Amber Alert Issued
Forth Worth authorities have issued an Amber Alert for 11-year-old Jessica Smith. Jessica is a white female, 5’1” tall, weighs 120 pounds and has brown hair and eyes.
Police believe Jessica’s abductor is her mother, 42 year-old Kimberly Smith. Smith is a white female, 5’2” tall, weighs 150 pounds, with brown hair and eyes. Smith has a cross tattoo on the back of her neck and a decorative tattoo on her back.
Smith was last heard from in Fort Worth, and is believed to be traveling in a 2007 silver Mazda CX9, with Texas license plate BMZ390.
Law enforcement officials believe that Jessica is in grave or immediate danger. If you have any information about the abduction please call the Fort Worth Police Dept. at 817-335-4222or dial 911.
Ron Paul Defies Expectations in Minnesota
Media attention has turned to GOP dark horse Rick Santorum following his sweep last night, but Ron Paul beat the odds with a second place finish in Minnesota.
The Texas Republican is deploying a unique strategy, going after delegates in caucus states rather than the largest share of the primary popular vote. (Delegates behave like a mini electoral college for primary elections, deciding who each state's top party candidate will be.) They are typically awarded to candidates proportionally based on voter turnout, and according to the Associated Press, Paul walked away with at least 13 of Minnesota's 37 delegates.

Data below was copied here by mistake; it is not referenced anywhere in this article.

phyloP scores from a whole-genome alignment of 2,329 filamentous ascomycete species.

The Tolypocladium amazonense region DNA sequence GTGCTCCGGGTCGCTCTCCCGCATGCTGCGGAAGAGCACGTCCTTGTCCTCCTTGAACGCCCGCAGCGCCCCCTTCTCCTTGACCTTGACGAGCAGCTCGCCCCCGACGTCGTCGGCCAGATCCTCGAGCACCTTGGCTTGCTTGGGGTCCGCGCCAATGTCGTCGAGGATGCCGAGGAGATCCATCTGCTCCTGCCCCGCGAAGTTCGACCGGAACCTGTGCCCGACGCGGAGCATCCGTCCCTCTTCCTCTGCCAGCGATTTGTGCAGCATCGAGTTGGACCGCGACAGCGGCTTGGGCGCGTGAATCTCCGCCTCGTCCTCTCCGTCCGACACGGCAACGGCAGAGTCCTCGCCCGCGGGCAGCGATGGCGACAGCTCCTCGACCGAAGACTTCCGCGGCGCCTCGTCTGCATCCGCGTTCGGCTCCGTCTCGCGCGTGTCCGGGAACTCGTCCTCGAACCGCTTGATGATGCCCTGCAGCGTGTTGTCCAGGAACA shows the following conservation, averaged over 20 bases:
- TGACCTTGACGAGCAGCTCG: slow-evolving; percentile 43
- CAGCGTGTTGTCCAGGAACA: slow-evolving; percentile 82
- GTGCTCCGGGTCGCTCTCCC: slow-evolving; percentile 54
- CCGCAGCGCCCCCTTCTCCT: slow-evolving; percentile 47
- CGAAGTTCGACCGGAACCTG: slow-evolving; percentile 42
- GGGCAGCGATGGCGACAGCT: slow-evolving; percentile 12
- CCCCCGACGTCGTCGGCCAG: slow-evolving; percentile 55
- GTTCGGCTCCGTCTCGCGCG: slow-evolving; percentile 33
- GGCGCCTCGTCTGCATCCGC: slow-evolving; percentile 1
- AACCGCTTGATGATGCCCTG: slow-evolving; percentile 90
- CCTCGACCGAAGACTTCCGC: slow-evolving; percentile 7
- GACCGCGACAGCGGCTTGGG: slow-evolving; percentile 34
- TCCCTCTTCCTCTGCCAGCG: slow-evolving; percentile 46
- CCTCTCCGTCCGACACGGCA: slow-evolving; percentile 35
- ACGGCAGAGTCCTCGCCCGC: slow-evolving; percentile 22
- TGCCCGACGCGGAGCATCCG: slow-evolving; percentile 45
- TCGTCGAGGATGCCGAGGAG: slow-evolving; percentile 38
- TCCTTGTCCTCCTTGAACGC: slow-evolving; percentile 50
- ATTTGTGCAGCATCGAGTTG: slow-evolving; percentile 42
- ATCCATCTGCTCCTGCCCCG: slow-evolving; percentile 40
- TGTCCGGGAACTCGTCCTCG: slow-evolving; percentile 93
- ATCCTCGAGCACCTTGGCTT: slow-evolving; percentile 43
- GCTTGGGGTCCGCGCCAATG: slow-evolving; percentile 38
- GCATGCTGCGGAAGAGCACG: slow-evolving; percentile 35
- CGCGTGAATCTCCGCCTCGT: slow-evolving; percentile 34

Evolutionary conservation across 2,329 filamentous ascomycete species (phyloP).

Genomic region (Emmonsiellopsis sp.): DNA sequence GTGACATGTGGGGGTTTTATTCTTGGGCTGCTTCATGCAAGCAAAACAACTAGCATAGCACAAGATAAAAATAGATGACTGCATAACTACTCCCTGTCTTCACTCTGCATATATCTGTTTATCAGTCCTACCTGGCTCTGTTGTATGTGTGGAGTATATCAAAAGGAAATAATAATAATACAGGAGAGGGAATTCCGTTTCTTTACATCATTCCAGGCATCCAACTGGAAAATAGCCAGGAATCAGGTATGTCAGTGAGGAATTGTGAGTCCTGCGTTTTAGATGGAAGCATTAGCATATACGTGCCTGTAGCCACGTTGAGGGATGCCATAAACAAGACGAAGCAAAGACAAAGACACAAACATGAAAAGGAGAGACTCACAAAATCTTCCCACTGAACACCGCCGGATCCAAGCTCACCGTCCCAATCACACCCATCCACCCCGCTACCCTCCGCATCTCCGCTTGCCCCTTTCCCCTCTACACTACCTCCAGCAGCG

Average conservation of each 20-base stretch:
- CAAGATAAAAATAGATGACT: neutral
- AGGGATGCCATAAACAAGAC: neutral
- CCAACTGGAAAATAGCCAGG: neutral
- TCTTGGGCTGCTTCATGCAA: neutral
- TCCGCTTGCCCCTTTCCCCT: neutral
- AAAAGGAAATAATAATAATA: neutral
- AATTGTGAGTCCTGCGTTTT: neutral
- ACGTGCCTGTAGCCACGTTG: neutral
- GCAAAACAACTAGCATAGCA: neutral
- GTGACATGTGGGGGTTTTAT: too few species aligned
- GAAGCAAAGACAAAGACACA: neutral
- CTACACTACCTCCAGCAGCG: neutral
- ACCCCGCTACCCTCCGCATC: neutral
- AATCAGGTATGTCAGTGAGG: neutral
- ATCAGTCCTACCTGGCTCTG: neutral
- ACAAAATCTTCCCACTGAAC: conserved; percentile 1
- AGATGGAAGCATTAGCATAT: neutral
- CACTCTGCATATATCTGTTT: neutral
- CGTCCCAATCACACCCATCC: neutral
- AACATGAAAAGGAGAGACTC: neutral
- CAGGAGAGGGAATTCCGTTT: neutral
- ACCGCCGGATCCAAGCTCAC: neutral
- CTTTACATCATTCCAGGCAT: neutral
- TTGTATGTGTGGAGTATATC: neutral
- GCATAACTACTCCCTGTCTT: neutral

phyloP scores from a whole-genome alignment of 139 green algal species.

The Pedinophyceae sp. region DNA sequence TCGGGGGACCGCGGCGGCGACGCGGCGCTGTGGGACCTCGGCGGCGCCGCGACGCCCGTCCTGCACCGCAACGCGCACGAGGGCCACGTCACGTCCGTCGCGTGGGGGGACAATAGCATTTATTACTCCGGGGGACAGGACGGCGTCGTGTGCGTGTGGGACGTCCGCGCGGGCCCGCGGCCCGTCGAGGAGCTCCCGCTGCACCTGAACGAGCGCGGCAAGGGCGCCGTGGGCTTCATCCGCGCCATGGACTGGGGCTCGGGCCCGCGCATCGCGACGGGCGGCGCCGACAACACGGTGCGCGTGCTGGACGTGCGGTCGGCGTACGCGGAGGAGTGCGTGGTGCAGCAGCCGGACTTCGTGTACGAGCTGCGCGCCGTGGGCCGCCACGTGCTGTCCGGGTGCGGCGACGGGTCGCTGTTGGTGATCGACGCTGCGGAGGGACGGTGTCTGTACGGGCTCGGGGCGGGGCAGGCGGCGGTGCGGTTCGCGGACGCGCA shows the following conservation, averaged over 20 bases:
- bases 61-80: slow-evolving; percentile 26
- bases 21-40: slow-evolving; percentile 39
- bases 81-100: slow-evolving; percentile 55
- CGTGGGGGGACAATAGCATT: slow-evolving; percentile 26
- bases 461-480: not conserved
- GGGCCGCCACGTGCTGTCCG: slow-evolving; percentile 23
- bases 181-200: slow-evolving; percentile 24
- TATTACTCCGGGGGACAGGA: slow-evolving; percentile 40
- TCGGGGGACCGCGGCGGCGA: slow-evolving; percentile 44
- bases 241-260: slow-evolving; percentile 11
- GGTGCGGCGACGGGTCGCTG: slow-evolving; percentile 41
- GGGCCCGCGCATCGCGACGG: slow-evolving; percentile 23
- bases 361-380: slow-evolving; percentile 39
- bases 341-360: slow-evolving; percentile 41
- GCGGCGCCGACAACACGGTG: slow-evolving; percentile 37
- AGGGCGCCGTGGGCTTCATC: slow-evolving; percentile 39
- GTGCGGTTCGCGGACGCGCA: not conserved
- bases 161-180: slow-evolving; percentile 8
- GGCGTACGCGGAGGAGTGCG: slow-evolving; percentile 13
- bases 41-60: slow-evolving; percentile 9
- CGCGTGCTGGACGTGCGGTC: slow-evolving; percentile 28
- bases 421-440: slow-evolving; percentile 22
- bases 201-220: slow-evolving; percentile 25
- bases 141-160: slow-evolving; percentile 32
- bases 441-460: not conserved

It takes 1,144 delegates to win the GOP nomination, and presumptive front runner Mitt Romney currently has 101.
UT Moves to Strengthen Professor Performance Reviews
Does UT need tighter performance reviews for its instructors? That's what the University of Texas System regents are deciding this week.
Today begins a two-day meeting among the regents in San Antonio, where they will review Chancellor Francisco Cigarroa's plan for a post-tenure review process. It was unanimously approved last August, and now, the regents may put it into practice. According to the Texas Tribune:
The proposed rules clarify that evaluations — which would be more frequent than they currently are for tenured professors — could be used in salary and career advancement decisions, and that faculty members who fail a remediation process could be fired.
UT regents are also expected this week to tighten the system’s policies on criminal background checks. Before 2010, the system did not require every institution to conduct background checks. Since then, checks have resulted in the termination of four employees. The new rules under consideration would require background checks on temporary employees and faculty members who interact with students, volunteers at day care centers, youth camps and health facilities.